NEW YORK – Donald Trump is being sued for $1.3 million by three real estate brokers who say he has failed to pay them in full after the profitable sale of land and apartments he owned on the former West Side Manhattan rail yards.
The lawsuit centers on the billionaire developer's sale of 77 acres of riverfront and three buildings to the Extell Development Corp. and Carlyle Group for $1.8 billion. Parties to the October deal said it was the biggest residential sale in the city's history.
Barbara Corcoran, founder and principal of one of New York's major real estate firms, and two of her brokers say in the lawsuit that they have a contract that set the terms of their compensation from the sale.
The contract, their court papers say, called for Trump to pay them $4 million in commissions — a $2 million base commission for arranging the financing to develop the properties and a $2 million percentage commission after the properties' sale.
The brokers' lawyer, Richard C. Seltzer, said Trump paid his clients — Corcoran, Carrie Chiang and Susan Cara-Madden — $2.7 million, leaving $1.3 million due.
Trump replied Wednesday that he does not owe the brokers any money — yet.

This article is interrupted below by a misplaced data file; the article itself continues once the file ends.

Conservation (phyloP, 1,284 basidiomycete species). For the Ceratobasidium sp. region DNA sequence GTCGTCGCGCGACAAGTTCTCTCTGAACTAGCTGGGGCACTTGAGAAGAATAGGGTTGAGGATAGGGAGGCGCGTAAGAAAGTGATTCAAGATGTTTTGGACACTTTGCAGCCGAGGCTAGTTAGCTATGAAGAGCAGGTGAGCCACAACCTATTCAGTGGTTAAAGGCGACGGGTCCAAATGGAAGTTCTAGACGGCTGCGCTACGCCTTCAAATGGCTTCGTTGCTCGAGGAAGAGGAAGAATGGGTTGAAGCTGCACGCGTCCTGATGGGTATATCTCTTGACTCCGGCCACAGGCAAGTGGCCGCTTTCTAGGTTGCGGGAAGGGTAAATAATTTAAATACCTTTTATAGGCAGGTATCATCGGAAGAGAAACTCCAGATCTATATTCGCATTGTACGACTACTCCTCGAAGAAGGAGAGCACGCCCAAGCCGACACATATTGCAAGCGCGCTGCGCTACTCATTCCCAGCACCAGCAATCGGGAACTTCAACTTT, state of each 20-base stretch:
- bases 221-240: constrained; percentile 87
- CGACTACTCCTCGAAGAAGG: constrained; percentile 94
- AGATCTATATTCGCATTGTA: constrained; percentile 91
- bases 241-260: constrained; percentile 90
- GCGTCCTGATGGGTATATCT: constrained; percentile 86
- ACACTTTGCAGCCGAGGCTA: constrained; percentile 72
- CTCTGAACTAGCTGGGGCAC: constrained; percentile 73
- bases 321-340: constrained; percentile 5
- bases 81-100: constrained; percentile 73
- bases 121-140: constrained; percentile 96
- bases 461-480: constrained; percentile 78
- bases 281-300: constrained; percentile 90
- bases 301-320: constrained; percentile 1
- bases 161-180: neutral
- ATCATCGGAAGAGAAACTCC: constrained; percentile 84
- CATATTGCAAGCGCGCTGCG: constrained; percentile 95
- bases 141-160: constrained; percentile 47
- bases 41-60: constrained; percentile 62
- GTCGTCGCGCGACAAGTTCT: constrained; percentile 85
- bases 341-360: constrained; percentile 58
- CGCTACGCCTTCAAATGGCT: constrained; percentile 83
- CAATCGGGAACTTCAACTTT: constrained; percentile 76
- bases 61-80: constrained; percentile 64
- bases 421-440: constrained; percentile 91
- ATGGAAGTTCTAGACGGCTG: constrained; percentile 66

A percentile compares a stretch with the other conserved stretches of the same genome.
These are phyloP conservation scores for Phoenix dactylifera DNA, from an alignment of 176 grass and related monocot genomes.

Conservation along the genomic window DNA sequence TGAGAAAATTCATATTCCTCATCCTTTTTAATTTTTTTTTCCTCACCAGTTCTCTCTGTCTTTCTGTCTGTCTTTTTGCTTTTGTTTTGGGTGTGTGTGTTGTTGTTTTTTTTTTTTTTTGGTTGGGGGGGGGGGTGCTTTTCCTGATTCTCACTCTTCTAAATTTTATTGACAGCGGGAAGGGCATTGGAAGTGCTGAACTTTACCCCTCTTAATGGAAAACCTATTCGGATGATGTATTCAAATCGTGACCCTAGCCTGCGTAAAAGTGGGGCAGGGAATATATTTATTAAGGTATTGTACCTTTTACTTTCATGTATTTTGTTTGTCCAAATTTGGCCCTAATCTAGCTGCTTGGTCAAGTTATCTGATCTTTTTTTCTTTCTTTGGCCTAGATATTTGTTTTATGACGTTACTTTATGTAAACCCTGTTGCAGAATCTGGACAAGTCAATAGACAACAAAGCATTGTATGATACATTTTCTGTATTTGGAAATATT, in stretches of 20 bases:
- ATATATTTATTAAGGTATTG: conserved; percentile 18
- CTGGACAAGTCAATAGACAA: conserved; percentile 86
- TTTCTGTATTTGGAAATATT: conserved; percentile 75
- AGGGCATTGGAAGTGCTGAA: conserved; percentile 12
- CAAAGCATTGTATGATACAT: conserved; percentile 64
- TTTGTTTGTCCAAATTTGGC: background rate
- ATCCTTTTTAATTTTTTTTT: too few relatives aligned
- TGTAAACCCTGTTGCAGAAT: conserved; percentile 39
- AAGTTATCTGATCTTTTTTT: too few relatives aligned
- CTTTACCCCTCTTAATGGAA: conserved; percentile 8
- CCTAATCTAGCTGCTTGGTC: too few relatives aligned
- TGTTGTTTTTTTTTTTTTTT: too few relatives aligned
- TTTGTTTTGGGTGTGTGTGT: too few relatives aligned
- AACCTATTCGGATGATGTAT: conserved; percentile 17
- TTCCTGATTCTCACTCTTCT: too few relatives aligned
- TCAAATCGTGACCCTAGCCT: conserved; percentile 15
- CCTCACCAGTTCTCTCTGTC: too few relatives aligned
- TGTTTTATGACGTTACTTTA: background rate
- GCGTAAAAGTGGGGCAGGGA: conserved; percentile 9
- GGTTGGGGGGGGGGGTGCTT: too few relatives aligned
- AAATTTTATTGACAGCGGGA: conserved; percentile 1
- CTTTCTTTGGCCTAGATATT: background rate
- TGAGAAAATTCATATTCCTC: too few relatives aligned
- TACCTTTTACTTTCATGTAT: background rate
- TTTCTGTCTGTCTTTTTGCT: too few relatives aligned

"The agreement is very clear," Trump said. "I only pay them when I get paid. We haven't gotten the money yet. For her to bring a lawsuit against me is insane."
Trump complained that Corcoran was ungrateful since he had given her "tens of millions of dollars in business over the years" and had done favors for her. He said he was through doing business with her.
Trump lawyer Jason Greenblatt said there is no date when the payment to the brokers comes due.
"When we get paid our distribution, they will get paid their share," he said. "They're asking for something they're not owed at this time."
Seltzer, the brokers' lawyer, said Trump can say he doesn't have the money because he immediately reinvested it in real estate so he could avoid paying capital gains taxes. He said the sale of the property "triggered his obligation to pay the balance of the $4 million."
The 77-acre parcel stretches from 59th Street to 72nd Street on Manhattan's Upper West Side, along the Hudson River.